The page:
That half a sentence isn't entirely untrue, it's just entirely untrue in 2017. Back in the late 1990s Mitsubishi ran a promotion where you could walk into a dealership and drive out in a new car with "Zero Down, Zero Interest, and Zero Payments for a Year".
Sounds great, right? Well, it brought lots of people into Mitsubishi dealerships. Even today you hear snarky car commentators saying, "Mitsubishi sold 300,000 cars a year in 2000...what happened??" They sold that many cars because of financing offers like this!
The problem, as Mitsubishi Motors North America found out, was that not everyone was as credit-worthy as they assumed. People were faced with that first payment a year in and the new car smell was gone, they had decided they didn't like the car anymore, didn't need the car anymore, their financial situation had changed, whatever. People defaulted by the tens of thousands. This left Mitsubishi with thousands and thousands of repossessed year-old cars with 20,000-30,000 miles on them that were worth nowhere near what was loaned on them. In fact, Mitsubishi had not gotten one thin dime for them yet. It was so bad that the mother company, Mitsubishi Heavy Industries, had to give a major financial bailout to MMNA. Truth be told, the company has never really recovered in the US.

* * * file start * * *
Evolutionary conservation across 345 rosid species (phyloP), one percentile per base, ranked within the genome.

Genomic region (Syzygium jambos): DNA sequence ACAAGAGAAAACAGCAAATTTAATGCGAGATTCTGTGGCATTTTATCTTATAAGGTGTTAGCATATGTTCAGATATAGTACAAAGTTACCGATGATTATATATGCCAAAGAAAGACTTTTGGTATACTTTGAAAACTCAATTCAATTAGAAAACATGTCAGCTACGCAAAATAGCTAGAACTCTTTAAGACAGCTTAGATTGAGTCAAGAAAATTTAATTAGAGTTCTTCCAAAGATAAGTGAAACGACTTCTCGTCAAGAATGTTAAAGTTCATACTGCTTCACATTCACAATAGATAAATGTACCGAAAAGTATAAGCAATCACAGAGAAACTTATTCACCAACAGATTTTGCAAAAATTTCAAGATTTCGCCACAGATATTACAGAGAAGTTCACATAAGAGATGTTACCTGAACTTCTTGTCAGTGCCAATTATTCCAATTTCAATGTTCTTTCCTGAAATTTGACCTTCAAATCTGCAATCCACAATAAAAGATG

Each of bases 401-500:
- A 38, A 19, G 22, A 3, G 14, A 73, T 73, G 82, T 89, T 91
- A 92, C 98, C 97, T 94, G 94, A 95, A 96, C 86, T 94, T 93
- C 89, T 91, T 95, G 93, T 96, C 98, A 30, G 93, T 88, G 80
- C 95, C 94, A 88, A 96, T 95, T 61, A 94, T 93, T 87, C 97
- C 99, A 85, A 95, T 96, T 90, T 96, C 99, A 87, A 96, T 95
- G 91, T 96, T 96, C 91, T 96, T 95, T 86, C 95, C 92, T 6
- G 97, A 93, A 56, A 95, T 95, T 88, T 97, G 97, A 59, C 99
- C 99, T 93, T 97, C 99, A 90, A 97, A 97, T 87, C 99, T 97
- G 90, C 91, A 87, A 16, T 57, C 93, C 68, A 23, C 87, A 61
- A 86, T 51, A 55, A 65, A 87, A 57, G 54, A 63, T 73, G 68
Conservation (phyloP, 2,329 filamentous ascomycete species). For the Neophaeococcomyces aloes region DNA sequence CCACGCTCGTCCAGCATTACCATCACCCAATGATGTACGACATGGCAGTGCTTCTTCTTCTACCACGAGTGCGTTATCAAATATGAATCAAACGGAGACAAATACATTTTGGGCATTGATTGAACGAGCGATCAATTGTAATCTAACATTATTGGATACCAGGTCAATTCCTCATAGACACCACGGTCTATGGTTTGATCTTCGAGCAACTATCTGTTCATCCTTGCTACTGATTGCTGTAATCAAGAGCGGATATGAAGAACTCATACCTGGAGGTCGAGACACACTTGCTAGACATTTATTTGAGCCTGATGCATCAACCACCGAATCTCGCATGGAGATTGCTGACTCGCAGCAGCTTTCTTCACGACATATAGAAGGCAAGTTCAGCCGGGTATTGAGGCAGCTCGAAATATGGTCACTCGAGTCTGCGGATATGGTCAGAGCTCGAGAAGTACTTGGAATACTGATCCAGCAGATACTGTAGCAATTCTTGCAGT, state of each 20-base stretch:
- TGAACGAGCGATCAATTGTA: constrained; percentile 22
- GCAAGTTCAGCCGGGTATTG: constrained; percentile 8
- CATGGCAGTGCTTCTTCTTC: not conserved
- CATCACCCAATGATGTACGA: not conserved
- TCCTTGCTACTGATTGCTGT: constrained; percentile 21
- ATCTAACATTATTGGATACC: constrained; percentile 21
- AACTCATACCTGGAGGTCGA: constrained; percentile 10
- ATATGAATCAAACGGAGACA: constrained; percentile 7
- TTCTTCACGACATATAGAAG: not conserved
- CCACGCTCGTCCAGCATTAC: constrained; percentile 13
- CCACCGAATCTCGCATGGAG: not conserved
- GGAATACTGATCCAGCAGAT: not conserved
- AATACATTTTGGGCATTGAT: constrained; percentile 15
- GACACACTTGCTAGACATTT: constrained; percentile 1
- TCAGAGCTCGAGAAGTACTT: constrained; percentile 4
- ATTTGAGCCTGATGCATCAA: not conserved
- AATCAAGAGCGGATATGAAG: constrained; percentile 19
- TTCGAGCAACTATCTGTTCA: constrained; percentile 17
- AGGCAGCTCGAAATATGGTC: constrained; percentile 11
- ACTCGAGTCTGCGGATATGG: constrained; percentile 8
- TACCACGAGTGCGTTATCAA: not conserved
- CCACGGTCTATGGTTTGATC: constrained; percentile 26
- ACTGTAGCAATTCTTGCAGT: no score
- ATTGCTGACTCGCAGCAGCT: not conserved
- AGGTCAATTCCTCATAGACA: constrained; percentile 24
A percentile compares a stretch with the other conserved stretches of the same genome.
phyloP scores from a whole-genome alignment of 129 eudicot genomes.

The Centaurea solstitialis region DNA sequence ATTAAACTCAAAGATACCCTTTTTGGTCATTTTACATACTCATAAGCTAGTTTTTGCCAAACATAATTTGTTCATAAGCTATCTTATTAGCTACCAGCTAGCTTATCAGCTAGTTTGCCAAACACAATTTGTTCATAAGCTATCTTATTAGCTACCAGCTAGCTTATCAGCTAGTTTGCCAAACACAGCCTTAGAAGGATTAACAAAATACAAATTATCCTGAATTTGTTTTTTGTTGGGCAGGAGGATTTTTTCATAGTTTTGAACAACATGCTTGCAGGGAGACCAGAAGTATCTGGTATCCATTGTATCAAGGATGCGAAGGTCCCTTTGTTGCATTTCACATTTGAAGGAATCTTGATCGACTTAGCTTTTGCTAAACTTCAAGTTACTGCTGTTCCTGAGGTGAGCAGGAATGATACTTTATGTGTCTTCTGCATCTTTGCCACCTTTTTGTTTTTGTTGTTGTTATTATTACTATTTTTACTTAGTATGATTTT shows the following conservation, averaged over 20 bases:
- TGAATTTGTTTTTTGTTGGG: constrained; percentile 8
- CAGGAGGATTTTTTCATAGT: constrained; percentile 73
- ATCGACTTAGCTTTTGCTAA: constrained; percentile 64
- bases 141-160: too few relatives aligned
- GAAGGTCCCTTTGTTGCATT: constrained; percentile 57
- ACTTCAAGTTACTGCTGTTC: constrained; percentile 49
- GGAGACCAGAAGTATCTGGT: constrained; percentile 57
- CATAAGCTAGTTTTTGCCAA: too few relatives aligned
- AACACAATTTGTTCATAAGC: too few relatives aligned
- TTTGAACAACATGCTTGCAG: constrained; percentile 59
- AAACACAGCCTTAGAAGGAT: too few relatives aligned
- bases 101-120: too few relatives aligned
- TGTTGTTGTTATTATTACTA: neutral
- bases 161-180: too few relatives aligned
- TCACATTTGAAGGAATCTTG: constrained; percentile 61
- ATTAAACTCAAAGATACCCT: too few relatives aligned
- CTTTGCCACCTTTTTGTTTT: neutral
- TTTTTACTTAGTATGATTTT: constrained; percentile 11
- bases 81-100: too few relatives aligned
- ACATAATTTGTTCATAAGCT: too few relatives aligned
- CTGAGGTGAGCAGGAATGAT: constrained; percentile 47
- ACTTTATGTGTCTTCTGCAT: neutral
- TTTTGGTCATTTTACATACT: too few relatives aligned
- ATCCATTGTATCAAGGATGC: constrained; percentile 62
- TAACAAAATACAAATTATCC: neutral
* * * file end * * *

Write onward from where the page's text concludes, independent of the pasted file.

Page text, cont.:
Believe me, Mitsubishi learned their lesson here. They won't throw a $15,000 car loan at anyone who can fog up a mirror anymore. And despite what Mr. DeMuro wants to think this is not why the Mirage is selling as well as it is.
When I went to buy my Mirage in late '14 I applied for financing through Mitsubishi. My credit was...'meh'. Not good, not bad. They turned me down. Three months later my girlfriend also bought one and also tried to finance through Mitsubishi. Her credit was pretty good...think 730-ish. We were both surprised when they turned her down, too.
I urge Mr Demuro to send someone with less-than-stellar credit into a Mitsubishi dealership just to see if they walk out with factory financing. They won't.